The university also will conduct a testing blitz prior to the Thanksgiving holiday in an effort to reduce travel-related spread of COVID-19.
“The biggest problem with young people is that children get myocarditis at a particular rate. It’s a disease that affects kids. So when a kid shows up with myocarditis right now, it’s often really hard to tell if it’s myocarditis caused by COVID or myocarditis caused by something else,” said Nancy K. Sweitzer, MD, PhD. Parents need to focus on prevention - frequent hand washing, social distancing, and wearing a mask.
The university will expand in-person instruction with half the semester left to go, bringing about 1,500 more students to campus a week.
On Oct. 12, the university hopes to resume in-person instruction for classes of 30 or fewer students that were designated in-person or flex in-person courses at the time of registration.
As more older adults use smartphones, College of Pharmacy researcher Dr. Jeannie Lee hopes to improve medication adherence and blood pressure rates with a management system in the palm of their hand.
The new faculty cardiologists, Drs. Keng Pineda and Andrew Williams, bring expertise in interventional cardiology, cardiac imaging, cardio-oncology and sports cardiology to the University of Arizona Health Sciences and Banner – University Medicine Tucson.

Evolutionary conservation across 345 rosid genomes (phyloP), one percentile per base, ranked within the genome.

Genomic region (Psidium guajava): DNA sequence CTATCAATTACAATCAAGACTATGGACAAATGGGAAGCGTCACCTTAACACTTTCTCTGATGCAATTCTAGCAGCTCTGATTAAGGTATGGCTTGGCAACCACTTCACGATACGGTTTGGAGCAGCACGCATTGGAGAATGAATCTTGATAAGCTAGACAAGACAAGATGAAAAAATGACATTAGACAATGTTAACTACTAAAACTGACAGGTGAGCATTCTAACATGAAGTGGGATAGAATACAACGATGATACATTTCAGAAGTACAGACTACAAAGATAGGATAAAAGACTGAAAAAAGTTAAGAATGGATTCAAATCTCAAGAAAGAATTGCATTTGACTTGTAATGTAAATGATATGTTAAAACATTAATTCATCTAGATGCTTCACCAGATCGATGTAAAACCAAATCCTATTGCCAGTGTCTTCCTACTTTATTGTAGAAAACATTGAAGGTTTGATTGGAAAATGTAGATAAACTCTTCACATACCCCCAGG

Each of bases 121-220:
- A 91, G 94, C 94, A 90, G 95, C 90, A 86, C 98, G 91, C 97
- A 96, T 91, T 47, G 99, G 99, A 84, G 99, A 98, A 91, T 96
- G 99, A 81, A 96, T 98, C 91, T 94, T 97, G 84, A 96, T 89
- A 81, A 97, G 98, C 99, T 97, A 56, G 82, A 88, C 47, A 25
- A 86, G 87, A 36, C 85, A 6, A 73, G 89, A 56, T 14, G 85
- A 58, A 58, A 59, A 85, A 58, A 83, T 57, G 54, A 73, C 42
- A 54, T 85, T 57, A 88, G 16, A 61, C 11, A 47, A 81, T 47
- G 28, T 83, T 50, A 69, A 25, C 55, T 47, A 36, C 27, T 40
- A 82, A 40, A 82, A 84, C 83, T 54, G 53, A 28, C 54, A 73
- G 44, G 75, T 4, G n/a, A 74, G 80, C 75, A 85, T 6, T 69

A new study finds menopause-induced changes to protective immune cells may add to a spike in high blood pressure in postmenopausal women – findings with implications for sex differences in COVID-19 responses.
Learn where Sarver Heart Center members, including Nancy K. Sweitzer, MD, PhD, Carol Gregorio, PhD, Khadijah Breathett, MD, MS, Michael Grandner, PhD, have been sharing their expertise.
The number of positive test results on campus decreased following a 14-day shelter-in-place recommendation.
Ambitious, dedicated students affiliated with Sarver Heart Center turned to University of Arizona programs this summer to advance their academic aspirations.